Realism, Idealism, and U.S. Foreign Policy in the Islamic World

Realism, Idealism, and U.S. Foreign Policy in the Islamic World

Why Democratic Realpolitik is Essential

by Dr. Robert J. Bunker

Download the full article: Realism, Idealism, and U.S. Foreign Policy in the Islamic World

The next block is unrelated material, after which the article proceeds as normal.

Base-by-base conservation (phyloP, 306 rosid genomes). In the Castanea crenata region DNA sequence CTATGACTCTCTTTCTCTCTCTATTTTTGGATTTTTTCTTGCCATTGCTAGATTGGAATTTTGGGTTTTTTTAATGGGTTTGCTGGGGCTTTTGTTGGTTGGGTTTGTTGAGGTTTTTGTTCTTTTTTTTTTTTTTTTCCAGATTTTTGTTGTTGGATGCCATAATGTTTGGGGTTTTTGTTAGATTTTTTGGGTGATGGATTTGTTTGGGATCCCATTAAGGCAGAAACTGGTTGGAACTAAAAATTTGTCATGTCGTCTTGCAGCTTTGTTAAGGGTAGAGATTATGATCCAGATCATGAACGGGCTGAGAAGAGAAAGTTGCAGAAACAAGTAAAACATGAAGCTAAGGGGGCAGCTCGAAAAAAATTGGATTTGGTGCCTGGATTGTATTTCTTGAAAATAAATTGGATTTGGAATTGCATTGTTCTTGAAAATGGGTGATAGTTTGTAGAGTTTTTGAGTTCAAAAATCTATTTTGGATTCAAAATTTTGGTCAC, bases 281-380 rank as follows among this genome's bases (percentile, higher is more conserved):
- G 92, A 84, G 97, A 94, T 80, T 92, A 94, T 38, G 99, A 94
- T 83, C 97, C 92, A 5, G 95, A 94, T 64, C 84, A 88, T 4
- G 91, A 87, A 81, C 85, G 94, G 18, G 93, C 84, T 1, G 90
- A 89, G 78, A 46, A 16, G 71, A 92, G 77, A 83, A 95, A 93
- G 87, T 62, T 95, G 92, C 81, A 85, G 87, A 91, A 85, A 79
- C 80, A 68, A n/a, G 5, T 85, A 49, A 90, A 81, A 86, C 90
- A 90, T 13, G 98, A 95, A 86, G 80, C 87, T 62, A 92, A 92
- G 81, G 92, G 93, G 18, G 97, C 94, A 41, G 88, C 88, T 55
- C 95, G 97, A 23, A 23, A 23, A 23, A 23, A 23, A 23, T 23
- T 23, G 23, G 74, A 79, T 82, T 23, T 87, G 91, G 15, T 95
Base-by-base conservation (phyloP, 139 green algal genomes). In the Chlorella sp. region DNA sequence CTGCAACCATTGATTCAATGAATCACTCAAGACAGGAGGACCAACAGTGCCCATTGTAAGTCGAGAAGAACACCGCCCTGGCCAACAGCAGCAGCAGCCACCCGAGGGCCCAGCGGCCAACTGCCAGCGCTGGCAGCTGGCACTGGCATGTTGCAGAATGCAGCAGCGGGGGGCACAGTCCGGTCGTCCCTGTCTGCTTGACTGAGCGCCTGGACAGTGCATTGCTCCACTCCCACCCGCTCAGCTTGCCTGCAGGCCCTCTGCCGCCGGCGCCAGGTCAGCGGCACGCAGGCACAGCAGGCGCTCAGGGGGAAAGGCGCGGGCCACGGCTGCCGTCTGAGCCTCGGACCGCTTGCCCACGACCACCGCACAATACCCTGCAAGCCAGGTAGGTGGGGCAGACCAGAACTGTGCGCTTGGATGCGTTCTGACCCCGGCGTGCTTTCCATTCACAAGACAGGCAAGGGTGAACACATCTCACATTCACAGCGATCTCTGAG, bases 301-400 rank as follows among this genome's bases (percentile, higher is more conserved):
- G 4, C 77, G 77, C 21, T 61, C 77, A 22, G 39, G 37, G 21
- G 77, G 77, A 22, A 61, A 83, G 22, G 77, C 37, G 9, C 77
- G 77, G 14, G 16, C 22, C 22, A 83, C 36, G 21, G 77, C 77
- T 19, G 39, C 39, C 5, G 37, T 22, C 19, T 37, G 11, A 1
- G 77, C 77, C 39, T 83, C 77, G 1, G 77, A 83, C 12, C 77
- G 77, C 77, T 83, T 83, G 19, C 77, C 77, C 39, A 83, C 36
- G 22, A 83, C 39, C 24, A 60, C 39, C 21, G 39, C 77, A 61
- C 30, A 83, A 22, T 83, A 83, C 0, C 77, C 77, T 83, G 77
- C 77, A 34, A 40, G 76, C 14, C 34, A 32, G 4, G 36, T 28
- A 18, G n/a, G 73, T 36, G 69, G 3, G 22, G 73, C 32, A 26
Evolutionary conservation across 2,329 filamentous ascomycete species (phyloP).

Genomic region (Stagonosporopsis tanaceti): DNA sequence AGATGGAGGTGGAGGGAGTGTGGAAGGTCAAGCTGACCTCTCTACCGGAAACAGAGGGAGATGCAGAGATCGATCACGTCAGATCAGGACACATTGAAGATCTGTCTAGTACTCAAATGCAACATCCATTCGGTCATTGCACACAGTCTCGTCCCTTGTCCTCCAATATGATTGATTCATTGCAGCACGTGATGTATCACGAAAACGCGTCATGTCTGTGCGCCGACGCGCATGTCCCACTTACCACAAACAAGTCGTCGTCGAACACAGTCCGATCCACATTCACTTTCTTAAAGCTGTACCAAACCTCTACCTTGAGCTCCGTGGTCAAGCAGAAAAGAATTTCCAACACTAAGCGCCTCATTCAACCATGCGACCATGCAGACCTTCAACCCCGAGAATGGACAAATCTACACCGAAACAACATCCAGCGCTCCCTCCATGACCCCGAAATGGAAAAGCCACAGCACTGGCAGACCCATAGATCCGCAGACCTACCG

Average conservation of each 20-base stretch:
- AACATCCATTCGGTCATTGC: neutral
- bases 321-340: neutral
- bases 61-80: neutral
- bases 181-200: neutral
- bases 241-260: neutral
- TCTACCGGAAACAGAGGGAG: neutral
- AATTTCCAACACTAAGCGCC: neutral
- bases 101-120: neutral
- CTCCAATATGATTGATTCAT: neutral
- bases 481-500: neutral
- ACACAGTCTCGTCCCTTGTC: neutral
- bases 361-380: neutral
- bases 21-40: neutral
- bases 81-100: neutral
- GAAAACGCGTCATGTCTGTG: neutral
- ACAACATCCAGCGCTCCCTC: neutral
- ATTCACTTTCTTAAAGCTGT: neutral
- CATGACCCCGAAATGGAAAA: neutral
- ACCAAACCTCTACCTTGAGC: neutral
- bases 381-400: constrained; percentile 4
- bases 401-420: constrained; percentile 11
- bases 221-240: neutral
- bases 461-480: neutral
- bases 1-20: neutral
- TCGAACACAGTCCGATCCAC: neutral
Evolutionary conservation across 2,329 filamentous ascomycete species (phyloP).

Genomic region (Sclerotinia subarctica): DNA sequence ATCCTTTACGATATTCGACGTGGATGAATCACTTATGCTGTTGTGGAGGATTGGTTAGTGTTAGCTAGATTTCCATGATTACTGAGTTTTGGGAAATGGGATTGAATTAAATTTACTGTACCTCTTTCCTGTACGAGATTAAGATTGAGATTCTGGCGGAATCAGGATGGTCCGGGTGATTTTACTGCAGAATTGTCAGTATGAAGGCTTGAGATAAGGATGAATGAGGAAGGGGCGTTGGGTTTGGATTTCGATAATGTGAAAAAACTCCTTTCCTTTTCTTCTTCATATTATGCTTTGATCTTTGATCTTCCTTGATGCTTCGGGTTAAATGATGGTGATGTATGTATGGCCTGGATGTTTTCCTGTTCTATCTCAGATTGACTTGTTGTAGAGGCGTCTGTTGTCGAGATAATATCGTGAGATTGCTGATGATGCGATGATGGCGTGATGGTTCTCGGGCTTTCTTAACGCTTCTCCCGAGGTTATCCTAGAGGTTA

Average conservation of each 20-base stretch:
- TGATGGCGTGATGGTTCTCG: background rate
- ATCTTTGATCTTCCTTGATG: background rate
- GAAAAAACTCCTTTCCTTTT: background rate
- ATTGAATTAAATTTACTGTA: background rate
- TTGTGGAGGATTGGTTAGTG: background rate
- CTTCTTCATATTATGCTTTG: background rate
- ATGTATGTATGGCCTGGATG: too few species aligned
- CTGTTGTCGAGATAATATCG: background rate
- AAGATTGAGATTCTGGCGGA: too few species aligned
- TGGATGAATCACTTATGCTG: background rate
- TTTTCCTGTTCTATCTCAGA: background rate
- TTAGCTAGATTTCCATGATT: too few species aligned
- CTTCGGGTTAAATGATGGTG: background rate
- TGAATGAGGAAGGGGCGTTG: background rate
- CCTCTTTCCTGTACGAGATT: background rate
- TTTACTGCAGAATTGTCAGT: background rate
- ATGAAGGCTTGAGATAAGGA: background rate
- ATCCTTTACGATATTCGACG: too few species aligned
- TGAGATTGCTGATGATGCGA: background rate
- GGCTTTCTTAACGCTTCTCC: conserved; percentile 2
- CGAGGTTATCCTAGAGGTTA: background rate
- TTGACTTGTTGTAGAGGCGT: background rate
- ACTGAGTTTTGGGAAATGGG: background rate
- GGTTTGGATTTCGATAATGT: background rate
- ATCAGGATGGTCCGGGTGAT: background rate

Enough comment and critical debate has been generated by the essay Why We Should Support Democratic Revolution in the Islamic World to warrant further elaboration on the themes it contains and why support of the despotic status quo in the Islamic World is not only morally unacceptable but, more importantly for many of the Small Wars Journal readership, no longer rational from the perspective of realpolitik and purely selfish U.S. interests at home and abroad. The latter concern shall be addressed first since those who are presently students of insurgency and foreign policy tend to focus on realism— how things really are— over idealism—how things can or should be. The elements of national power and morality should be complimentary to one another in U.S. foreign policy but for many reasons, including our increasing loss of political and economic dominance, the balance has overwhelmingly shifted to the primacy of retaining power, ultimately coercive military capability, coupled with that of promoting corporate profit and the American standard of living.